The female genital system consists of the lower and upper genital tracts. Anatomically, the lower tract consists of the vulva, vagina and cervix while the upper part consists of the uterus, fallopian tubes, ovaries and the supporting tissues. Pelvic inflammatory disease (PID) is the infection of the upper genital tract, plus or minus the ovaries.
PID is often referred to as an ascending infection because the upper tract is relatively free from microorganisms compared to the lower tract which contains several harmless bacteria called “the normal flora”. There is a barrier at the level of the cervix. If this barrier is breached for any reason, the bacteria would ascend to the upper tract, causing PID.
Most PIDs are sexually transmitted, chiefly due to Neisseria gonorrhoea and Chlamydia trachomatis. Infection can also occur following instrumentation or surgical procedures whereby the cervix and uterus are accessed from below (eg. D&C, cervical/endometrial biopsy, hysteroscopy, intrauterine contraceptive device insertion, etc.)
What are the common signs and symptoms of PID?
*Lower abdominal/pelvic pain – usually starting after the menstrual period.
*Low back pain
*Nausea and vomiting
*Abnormal vaginal discharge – can be absent
*Loss of appetite
*Dysmenorrhoea (menstrual pain)
*Dyspareunia (painful sexual intercourse)
***Note that PID can be totally asymptomatic and the first sign could be an incidental finding of a complication in a chronic case.
***Other diseases that mimic PID must be ruled out. These include acute appendicitis, acute gastritis, urinary tract infections and problems of early pregnancy. Of course, pregnancy must be excluded as most patients are sexually active.
As noted above, most cases of PID go silently without symptoms. Some could resolve spontaneously and others progress chronically to complications. Once you notice any of the symptoms, it is important to see your doctor immediately. The doctor would take a detailed history, examine you and request that you do some tests. Some of the tests you should do include:
*high vaginal swab – for microscopy, culture and other advanced (DNA-based) tests
*full blood count – to check for elevated white cell count
*pelvic ultrasound – to detect possible tubo-ovarian abscess (collection of pus around the ovaries)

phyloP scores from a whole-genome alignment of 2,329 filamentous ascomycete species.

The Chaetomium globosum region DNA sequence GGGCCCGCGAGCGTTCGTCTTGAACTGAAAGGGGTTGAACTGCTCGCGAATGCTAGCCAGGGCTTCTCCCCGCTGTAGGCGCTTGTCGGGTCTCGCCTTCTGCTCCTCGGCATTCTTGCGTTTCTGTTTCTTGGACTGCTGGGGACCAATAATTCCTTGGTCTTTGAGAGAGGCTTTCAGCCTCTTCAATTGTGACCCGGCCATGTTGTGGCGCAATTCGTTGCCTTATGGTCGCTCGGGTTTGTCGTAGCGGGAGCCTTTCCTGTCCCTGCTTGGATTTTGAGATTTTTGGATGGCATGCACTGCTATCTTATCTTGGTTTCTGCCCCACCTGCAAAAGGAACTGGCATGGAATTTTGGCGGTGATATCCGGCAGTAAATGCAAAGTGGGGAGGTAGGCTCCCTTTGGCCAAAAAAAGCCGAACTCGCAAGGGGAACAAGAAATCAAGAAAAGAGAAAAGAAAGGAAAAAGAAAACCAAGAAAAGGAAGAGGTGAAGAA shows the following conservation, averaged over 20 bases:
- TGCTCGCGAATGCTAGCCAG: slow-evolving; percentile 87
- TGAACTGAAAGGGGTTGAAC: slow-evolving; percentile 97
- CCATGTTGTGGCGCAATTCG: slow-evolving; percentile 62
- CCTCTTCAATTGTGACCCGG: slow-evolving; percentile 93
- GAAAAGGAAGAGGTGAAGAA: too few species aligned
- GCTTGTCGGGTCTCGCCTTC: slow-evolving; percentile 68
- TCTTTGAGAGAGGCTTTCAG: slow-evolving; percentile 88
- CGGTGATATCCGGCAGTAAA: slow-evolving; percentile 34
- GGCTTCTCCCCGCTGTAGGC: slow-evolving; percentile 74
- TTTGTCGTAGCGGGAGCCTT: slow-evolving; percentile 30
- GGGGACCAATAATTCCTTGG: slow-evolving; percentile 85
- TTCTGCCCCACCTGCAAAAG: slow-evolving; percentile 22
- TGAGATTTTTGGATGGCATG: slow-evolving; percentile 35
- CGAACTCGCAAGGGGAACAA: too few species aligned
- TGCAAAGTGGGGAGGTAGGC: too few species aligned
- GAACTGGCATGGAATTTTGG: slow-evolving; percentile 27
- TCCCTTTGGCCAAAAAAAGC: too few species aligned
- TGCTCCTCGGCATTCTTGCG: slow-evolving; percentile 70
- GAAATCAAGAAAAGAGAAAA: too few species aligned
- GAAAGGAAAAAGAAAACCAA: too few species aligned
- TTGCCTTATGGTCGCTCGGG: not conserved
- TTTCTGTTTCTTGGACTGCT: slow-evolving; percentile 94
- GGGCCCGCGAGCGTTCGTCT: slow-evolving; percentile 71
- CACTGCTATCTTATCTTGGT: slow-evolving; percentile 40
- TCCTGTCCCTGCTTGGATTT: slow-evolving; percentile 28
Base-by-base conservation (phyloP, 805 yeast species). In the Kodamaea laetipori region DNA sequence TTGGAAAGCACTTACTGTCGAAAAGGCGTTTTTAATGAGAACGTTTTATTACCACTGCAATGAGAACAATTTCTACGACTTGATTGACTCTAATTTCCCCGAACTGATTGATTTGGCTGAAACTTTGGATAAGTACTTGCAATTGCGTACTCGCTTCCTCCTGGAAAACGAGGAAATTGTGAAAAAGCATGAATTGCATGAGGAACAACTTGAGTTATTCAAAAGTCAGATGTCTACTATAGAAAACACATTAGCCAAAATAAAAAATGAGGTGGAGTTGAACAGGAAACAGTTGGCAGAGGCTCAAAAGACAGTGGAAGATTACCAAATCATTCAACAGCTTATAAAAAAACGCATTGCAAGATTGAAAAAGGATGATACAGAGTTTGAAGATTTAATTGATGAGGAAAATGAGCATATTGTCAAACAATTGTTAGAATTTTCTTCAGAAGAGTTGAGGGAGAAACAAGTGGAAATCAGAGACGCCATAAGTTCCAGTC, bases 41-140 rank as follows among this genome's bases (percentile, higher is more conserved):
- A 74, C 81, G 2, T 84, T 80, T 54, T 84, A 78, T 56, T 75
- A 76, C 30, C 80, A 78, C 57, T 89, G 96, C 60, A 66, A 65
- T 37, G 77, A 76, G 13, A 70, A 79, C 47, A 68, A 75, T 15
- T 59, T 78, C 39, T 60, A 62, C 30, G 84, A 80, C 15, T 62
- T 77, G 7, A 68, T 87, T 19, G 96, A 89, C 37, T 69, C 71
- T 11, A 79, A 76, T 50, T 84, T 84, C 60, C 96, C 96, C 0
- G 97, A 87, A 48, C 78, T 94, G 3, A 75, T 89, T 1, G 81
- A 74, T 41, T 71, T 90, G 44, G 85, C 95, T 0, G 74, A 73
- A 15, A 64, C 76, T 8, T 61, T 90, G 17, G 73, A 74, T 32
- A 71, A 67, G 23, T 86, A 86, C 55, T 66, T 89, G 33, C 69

*renal and liver function tests – in complicated cases
*laparoscopy – the gold standard for diagnosis, but not always necessary
*other tests to rule out differential diagnosis eg. Urine analysis and culture
What are the long-term complications of untreated or poorly treated PID?
*Infertility – due to adhesions in the tubes and ovaries (20% following one episode of PID, increasing with recurrent episodes)
*Chronic pelvic pain
*Increased risk of ectopic pregnancy (implantation of embryo outside the uterus, mainly due to adhesions)
*Transmission to sexual partner
*Septicaemia, septic shock and possibly, death.
Antibiotics should be started as soon as diagnosis is established. Usually, a combination regimen is used to cover a wide range of bacteria. Specific antibiotics must be used for specific bacteria isolated from the lab tests. Intravenous forms are preferred in severe cases, but can be switched to oral after 24-48hours. It is important to trace all recent sexual partners and let them get treated. Other STDs (such as HIV, Hepatitis B, etc) should also be tested for and managed as appropriate.
How can PID be prevented?
*General screening of “at risk” individuals, such as sexually active young women, those with multiple sexual partners, pregnant women, HIV positive persons, etc.
*Promotion of abstinence from indiscriminate sexual activities
*Use of condom
*Mutual faithfulness between sexual partners
*Prompt treatment of acute disease to prevent chronic disease and it’s complications.